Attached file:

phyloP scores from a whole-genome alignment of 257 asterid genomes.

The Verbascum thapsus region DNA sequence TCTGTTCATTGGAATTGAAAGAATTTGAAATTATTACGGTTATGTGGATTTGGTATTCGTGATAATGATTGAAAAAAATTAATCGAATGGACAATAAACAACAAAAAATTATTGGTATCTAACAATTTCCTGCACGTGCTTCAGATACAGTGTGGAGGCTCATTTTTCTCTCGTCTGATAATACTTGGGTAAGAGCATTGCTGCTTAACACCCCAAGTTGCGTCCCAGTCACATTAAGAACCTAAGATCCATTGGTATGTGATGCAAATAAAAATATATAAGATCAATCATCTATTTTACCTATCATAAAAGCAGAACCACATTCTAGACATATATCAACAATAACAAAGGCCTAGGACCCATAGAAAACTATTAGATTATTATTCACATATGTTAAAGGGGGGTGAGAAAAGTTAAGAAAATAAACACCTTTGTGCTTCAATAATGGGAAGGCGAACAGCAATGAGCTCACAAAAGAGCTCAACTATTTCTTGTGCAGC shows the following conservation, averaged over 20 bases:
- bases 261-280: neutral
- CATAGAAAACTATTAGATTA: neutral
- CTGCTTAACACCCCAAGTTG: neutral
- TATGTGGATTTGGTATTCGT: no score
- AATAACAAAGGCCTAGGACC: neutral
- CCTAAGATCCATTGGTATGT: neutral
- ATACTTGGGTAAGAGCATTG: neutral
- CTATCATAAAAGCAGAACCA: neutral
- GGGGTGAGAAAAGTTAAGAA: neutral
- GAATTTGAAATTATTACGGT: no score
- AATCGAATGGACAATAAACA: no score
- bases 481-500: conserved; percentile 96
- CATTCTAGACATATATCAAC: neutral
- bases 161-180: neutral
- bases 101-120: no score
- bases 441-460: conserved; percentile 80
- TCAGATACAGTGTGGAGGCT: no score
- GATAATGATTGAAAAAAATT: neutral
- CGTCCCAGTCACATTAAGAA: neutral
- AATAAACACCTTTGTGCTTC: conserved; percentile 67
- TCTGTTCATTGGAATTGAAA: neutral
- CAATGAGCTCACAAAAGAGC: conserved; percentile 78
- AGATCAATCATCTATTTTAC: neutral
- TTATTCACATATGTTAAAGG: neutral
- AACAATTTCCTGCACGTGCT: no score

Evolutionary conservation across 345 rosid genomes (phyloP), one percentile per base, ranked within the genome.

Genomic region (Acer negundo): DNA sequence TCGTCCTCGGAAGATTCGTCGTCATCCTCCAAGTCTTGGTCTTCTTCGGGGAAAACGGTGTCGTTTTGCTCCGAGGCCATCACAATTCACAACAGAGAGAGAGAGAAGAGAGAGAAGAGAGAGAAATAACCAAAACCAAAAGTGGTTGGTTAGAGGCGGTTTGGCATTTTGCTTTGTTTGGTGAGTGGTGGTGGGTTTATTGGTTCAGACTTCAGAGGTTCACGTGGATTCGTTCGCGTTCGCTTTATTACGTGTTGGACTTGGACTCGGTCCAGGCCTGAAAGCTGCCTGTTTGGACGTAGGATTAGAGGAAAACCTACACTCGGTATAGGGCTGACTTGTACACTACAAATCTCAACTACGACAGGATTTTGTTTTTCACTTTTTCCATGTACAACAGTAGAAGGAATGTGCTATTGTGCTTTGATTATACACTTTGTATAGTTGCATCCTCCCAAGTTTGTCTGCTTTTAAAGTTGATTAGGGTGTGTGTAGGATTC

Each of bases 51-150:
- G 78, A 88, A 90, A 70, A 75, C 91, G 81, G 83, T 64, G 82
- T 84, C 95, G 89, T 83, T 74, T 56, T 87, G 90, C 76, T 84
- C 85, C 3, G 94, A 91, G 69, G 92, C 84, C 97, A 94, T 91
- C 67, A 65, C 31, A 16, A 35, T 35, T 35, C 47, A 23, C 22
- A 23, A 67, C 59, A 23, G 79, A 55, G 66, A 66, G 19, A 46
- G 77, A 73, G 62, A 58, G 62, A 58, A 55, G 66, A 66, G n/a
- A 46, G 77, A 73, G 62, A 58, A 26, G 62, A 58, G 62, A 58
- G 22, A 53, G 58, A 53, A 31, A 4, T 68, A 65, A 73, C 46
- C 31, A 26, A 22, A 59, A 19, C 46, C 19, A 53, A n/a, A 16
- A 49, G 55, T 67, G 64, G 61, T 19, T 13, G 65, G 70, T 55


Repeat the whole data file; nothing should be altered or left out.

phyloP scores from a whole-genome alignment of 257 asterid genomes.

The Verbascum thapsus region DNA sequence TCTGTTCATTGGAATTGAAAGAATTTGAAATTATTACGGTTATGTGGATTTGGTATTCGTGATAATGATTGAAAAAAATTAATCGAATGGACAATAAACAACAAAAAATTATTGGTATCTAACAATTTCCTGCACGTGCTTCAGATACAGTGTGGAGGCTCATTTTTCTCTCGTCTGATAATACTTGGGTAAGAGCATTGCTGCTTAACACCCCAAGTTGCGTCCCAGTCACATTAAGAACCTAAGATCCATTGGTATGTGATGCAAATAAAAATATATAAGATCAATCATCTATTTTACCTATCATAAAAGCAGAACCACATTCTAGACATATATCAACAATAACAAAGGCCTAGGACCCATAGAAAACTATTAGATTATTATTCACATATGTTAAAGGGGGGTGAGAAAAGTTAAGAAAATAAACACCTTTGTGCTTCAATAATGGGAAGGCGAACAGCAATGAGCTCACAAAAGAGCTCAACTATTTCTTGTGCAGC shows the following conservation, averaged over 20 bases:
- bases 261-280: neutral
- CATAGAAAACTATTAGATTA: neutral
- CTGCTTAACACCCCAAGTTG: neutral
- TATGTGGATTTGGTATTCGT: no score
- AATAACAAAGGCCTAGGACC: neutral
- CCTAAGATCCATTGGTATGT: neutral
- ATACTTGGGTAAGAGCATTG: neutral
- CTATCATAAAAGCAGAACCA: neutral
- GGGGTGAGAAAAGTTAAGAA: neutral
- GAATTTGAAATTATTACGGT: no score
- AATCGAATGGACAATAAACA: no score
- bases 481-500: conserved; percentile 96
- CATTCTAGACATATATCAAC: neutral
- bases 161-180: neutral
- bases 101-120: no score
- bases 441-460: conserved; percentile 80
- TCAGATACAGTGTGGAGGCT: no score
- GATAATGATTGAAAAAAATT: neutral
- CGTCCCAGTCACATTAAGAA: neutral
- AATAAACACCTTTGTGCTTC: conserved; percentile 67
- TCTGTTCATTGGAATTGAAA: neutral
- CAATGAGCTCACAAAAGAGC: conserved; percentile 78
- AGATCAATCATCTATTTTAC: neutral
- TTATTCACATATGTTAAAGG: neutral
- AACAATTTCCTGCACGTGCT: no score

Evolutionary conservation across 345 rosid genomes (phyloP), one percentile per base, ranked within the genome.

Genomic region (Acer negundo): DNA sequence TCGTCCTCGGAAGATTCGTCGTCATCCTCCAAGTCTTGGTCTTCTTCGGGGAAAACGGTGTCGTTTTGCTCCGAGGCCATCACAATTCACAACAGAGAGAGAGAGAAGAGAGAGAAGAGAGAGAAATAACCAAAACCAAAAGTGGTTGGTTAGAGGCGGTTTGGCATTTTGCTTTGTTTGGTGAGTGGTGGTGGGTTTATTGGTTCAGACTTCAGAGGTTCACGTGGATTCGTTCGCGTTCGCTTTATTACGTGTTGGACTTGGACTCGGTCCAGGCCTGAAAGCTGCCTGTTTGGACGTAGGATTAGAGGAAAACCTACACTCGGTATAGGGCTGACTTGTACACTACAAATCTCAACTACGACAGGATTTTGTTTTTCACTTTTTCCATGTACAACAGTAGAAGGAATGTGCTATTGTGCTTTGATTATACACTTTGTATAGTTGCATCCTCCCAAGTTTGTCTGCTTTTAAAGTTGATTAGGGTGTGTGTAGGATTC

Each of bases 51-150:
- G 78, A 88, A 90, A 70, A 75, C 91, G 81, G 83, T 64, G 82
- T 84, C 95, G 89, T 83, T 74, T 56, T 87, G 90, C 76, T 84
- C 85, C 3, G 94, A 91, G 69, G 92, C 84, C 97, A 94, T 91
- C 67, A 65, C 31, A 16, A 35, T 35, T 35, C 47, A 23, C 22
- A 23, A 67, C 59, A 23, G 79, A 55, G 66, A 66, G 19, A 46
- G 77, A 73, G 62, A 58, G 62, A 58, A 55, G 66, A 66, G n/a
- A 46, G 77, A 73, G 62, A 58, A 26, G 62, A 58, G 62, A 58
- G 22, A 53, G 58, A 53, A 31, A 4, T 68, A 65, A 73, C 46
- C 31, A 26, A 22, A 59, A 19, C 46, C 19, A 53, A n/a, A 16
- A 49, G 55, T 67, G 64, G 61, T 19, T 13, G 65, G 70, T 55